Some artists want dance critics to exists, some prefer direct audience and friends feedback. Some audience members like to read reviews and critics and compare different of them with their own opinion, some prefer just seeing work, some never goes to see any work. Still it seems that those are almost eternal topics whether dance critics are needed or not, if needed – how should they act and write? That’s great that those things get questioned almost at the same extent as arts itself, it means that writing is integral part of the arts process. There is an essay written by New York based dance and music artist Miguel Gutierrez and we want to share it. Even if it was first time published 10 years ago, not much has changed and it still sounds very fresh.
The Perfect Dance Critic
by Miguel Gutierrez
The perfect dance critic does not exist.
The perfect dance critic works for the perfect arts editor, who does not exist. The perfect dance critic writes in the perfect arts publication, which also does not exist. The perfect dance critic doesn’t secretly wish that everything was the way it used to be. The perfect dance critic doesn’t secretly love ballet more than anything else and feel like she’s just slumming when she sees “downtown” work.
The perfect dance critic can talk about individual pieces in relationship to the pieces that the choreographer has made before, and can write about how the piece fits in terms of the evolution of the work. The perfect dance critic understands that “technique” is a vast term that applies to the ways in which dancers can access effectively and intelligently the numerous expressive possibilities that are available to them in their bodies. The perfect dance critic understands that “virtuosity” can apply to the most idiosyncratic of weight shifts.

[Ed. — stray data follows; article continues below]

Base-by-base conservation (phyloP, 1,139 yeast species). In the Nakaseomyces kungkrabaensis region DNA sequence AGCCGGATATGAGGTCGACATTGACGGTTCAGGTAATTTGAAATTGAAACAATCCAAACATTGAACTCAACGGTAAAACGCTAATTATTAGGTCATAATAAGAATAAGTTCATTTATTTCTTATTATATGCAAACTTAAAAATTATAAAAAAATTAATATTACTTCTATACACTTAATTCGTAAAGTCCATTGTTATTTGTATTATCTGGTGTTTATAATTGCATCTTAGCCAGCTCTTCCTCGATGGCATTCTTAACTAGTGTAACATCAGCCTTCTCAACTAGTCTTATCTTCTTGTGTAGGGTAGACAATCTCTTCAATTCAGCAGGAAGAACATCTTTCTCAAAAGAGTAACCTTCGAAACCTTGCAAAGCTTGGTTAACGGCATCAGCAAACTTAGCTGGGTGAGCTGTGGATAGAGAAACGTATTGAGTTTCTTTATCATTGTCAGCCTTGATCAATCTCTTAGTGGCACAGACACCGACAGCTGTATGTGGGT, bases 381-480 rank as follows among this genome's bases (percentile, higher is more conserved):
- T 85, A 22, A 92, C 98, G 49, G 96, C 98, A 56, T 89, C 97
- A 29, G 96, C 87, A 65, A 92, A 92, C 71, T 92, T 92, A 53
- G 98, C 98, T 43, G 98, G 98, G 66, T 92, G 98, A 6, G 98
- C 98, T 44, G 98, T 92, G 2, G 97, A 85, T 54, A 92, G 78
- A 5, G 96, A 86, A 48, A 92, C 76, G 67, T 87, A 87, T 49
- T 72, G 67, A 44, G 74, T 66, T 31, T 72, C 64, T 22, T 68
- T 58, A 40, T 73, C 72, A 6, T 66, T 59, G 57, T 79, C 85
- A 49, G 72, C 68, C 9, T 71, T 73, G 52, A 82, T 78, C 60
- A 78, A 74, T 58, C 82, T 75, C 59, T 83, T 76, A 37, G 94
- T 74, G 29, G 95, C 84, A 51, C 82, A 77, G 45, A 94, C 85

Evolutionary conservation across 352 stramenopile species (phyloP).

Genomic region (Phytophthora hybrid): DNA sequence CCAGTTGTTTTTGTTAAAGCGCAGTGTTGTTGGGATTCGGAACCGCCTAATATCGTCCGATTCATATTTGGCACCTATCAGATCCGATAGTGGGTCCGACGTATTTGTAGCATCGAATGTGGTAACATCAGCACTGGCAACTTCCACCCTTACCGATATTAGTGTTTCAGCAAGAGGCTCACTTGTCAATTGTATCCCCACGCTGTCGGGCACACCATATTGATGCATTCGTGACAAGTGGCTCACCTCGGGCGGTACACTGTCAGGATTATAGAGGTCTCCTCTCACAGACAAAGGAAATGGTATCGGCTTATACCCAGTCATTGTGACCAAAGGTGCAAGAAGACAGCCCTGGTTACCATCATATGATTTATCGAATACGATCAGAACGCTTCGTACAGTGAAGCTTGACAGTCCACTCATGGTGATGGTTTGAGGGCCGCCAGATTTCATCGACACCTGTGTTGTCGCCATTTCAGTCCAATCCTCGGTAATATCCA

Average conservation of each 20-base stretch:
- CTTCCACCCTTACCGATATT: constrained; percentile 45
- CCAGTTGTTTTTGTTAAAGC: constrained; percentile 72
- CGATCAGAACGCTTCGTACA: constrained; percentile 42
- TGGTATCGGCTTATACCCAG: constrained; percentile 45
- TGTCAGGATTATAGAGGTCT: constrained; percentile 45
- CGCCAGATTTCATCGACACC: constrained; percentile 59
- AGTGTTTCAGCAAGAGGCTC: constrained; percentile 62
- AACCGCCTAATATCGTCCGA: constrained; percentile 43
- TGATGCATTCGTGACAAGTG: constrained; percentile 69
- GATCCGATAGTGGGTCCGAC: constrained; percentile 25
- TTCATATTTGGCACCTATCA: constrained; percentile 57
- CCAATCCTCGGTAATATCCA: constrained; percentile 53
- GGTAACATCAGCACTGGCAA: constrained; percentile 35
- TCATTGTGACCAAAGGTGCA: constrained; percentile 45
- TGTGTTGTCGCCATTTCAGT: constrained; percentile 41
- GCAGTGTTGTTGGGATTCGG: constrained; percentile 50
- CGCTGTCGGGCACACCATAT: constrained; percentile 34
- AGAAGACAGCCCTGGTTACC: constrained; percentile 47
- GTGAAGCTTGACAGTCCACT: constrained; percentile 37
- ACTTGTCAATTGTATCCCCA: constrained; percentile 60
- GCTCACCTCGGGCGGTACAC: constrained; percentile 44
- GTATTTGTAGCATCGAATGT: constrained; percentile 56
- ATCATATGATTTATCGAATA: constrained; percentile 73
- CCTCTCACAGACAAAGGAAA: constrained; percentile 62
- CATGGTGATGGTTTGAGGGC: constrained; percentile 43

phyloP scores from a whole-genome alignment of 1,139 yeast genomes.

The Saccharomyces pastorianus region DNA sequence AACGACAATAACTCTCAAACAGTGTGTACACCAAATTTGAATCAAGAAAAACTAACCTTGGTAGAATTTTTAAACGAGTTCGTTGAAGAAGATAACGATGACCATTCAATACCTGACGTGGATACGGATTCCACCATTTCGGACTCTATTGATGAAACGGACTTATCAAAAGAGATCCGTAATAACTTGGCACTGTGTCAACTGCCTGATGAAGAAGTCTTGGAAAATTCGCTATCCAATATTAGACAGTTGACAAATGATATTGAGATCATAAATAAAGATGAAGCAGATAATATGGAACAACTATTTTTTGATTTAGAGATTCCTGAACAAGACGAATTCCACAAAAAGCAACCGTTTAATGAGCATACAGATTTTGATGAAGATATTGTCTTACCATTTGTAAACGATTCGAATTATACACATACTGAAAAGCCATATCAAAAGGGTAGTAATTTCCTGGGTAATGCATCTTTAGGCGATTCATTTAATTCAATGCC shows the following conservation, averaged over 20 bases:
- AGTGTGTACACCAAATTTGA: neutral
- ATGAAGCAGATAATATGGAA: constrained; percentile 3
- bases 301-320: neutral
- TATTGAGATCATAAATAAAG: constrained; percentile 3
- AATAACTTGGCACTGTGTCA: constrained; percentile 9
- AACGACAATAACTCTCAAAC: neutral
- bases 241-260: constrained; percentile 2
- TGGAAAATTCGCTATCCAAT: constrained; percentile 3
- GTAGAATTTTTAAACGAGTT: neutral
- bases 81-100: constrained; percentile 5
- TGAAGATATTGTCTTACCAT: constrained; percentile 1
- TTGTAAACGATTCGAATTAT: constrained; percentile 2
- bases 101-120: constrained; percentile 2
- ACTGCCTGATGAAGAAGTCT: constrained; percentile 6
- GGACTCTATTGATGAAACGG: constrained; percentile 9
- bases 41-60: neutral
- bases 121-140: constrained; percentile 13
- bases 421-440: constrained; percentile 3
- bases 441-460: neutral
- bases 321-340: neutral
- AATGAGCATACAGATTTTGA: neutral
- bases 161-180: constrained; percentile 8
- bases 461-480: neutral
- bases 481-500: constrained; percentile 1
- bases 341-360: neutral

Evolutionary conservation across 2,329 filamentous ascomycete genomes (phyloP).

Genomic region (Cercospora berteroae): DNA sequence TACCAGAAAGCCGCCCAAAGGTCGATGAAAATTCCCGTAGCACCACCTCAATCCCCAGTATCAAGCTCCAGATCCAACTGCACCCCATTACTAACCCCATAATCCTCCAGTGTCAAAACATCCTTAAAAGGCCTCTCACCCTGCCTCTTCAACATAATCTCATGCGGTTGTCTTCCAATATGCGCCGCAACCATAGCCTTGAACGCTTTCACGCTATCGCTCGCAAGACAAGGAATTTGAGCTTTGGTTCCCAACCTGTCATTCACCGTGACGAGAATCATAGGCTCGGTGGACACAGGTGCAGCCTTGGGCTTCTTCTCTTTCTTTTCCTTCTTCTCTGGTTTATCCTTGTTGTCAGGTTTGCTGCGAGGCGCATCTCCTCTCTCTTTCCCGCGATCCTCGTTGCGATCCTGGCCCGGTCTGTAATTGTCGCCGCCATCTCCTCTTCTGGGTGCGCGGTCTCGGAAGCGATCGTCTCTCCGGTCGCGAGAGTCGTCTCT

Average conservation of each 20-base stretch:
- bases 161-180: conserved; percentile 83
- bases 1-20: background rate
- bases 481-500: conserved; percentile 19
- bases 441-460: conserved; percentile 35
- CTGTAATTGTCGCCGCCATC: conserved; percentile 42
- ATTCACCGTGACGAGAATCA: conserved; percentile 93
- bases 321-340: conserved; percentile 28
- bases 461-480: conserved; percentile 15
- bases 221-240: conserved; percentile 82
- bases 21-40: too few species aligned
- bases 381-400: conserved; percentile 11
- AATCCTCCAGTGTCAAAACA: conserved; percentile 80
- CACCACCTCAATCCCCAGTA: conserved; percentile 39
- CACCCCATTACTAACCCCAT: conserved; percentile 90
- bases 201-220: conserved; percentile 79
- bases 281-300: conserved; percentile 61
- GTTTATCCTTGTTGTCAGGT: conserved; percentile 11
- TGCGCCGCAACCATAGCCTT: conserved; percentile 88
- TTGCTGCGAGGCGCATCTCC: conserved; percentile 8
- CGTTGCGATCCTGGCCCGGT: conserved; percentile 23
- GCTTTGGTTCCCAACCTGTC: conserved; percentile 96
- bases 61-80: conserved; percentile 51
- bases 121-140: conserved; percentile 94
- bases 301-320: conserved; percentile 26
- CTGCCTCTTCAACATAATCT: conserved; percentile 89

The perfect dance critic has an awareness of what the postmodern movement in dance expressed, achieved, and how it lives in our consciousness today.
The perfect dance critic does not live in a time warp that shuttles him between now at City Center and 1950 when he irreversibly decided what dance was, is, and can only be.
The perfect dance critic can describe movement vocabulary, and speculate as to what the choices of movement vocabulary mean in relationship to or how they help to shape the larger vision that the dance artist offers.
The perfect dance critic knows that the choreographer’s choices are integrally related to the selection of dancers that she has working with her.
The perfect dance critic understands that the dancer is an artist and not merely a tool of the choreographer’s or director’s work.
The perfect dance critic can articulate the qualities of individual dancer’s energetic presence in the work.
The perfect dance critic understands that beyond movement vocabulary, dance work is a total aesthetic experience and can therefore elaborate on the contributions or selections of music, set design, costumes and lighting in more than one-sentence toss-offs. The perfect dance critic can write about these aspects of performance with ease and intelligence because the perfect dance critic is well-informed has a comprehensive interest in all aspects of performance.
The perfect dance critic can make references to artists and ideas from other forms of performing and visual arts when trying to contextualize work.
The perfect dance critic discusses the implications of the different cultural representations of gender, race, sexual orientation or class in the work. The perfect dance critic acknowledges his own cultural position when addressing these issues, and how that cultural position may shape his feelings or responses.
The perfect dance critic gets excited when she sees something that’s different, unusual, challenging, or thought provoking, rocks her world, and writes about it with accompanying vigor.
The perfect dance critic writes in a way that is contemporaneous with the time we are living in.
The perfect dance critic knows when it’s time to quit, change careers or retire.
Published in the Movement Research Journal #25 Dance Writing, Fall 2002